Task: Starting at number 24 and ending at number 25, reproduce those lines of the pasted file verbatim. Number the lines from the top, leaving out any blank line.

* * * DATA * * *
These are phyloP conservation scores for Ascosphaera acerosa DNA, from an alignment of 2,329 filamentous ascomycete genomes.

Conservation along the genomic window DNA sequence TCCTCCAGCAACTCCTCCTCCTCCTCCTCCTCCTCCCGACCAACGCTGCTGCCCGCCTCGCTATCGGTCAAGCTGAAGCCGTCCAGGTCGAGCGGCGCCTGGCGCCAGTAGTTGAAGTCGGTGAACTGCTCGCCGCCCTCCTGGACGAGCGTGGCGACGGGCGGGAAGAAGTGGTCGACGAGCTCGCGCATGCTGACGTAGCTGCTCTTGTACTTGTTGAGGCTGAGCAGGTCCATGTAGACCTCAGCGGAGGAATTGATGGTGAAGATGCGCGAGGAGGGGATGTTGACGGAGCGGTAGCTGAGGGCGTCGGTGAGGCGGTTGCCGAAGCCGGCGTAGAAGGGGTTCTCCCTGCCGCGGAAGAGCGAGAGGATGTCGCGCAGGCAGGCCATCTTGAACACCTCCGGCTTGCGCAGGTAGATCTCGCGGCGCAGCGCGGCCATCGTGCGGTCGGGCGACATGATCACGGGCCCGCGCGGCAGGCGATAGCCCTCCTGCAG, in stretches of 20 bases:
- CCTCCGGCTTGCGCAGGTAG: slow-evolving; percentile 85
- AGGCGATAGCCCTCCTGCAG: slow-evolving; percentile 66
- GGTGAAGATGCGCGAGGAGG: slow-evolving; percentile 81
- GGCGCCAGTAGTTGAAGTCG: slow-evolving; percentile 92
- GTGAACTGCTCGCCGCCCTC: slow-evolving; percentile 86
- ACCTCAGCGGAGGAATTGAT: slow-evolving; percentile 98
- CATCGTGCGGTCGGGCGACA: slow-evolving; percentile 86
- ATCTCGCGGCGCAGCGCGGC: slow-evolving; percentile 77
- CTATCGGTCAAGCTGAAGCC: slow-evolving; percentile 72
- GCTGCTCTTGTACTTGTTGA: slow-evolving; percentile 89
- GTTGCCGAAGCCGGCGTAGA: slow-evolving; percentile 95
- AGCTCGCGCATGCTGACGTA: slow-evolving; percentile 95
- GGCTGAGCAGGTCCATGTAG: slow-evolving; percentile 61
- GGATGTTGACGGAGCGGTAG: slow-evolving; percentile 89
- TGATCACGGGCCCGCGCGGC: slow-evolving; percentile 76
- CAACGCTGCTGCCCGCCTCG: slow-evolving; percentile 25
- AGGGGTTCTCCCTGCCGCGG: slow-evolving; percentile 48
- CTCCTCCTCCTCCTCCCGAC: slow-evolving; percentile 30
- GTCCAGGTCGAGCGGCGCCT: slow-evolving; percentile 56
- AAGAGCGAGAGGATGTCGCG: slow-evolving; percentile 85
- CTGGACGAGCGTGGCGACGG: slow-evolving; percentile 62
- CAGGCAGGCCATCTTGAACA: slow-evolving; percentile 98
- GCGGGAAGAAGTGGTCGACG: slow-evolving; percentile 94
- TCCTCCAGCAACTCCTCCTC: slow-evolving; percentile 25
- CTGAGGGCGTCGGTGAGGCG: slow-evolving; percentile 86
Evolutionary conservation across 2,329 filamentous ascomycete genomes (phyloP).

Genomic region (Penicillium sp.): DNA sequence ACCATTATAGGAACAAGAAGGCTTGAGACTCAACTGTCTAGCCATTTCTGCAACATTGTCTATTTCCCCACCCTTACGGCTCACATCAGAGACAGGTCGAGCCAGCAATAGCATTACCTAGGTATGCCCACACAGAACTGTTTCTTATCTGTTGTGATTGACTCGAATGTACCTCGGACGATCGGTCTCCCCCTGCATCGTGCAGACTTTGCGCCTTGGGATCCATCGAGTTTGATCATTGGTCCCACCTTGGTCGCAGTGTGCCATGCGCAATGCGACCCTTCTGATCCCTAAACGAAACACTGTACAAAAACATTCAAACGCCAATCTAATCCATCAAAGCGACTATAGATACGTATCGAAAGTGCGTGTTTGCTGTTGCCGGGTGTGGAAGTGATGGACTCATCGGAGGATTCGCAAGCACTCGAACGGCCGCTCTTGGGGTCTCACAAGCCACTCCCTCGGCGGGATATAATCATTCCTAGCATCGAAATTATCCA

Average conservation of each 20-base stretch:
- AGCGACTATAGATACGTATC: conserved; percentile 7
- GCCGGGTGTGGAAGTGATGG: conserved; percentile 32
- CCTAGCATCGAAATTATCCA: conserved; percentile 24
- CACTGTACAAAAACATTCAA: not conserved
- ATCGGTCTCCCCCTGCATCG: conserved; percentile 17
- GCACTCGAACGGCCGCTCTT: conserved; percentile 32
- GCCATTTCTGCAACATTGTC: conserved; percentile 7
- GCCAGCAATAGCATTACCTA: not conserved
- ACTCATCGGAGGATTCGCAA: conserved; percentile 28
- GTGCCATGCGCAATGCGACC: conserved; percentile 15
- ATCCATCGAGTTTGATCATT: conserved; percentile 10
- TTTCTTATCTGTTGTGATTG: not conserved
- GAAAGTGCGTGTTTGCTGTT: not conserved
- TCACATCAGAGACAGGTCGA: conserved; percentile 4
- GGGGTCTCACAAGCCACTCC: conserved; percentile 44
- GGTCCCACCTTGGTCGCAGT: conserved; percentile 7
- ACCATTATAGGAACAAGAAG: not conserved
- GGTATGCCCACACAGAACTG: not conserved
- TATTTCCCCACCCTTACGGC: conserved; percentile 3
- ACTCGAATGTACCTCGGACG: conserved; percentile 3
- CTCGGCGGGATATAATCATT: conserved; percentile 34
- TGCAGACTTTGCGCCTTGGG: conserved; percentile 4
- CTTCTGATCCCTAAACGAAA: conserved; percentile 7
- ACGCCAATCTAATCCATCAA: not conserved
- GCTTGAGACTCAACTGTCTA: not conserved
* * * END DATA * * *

- CAGGCAGGCCATCTTGAACA: slow-evolving; percentile 98
- GCGGGAAGAAGTGGTCGACG: slow-evolving; percentile 94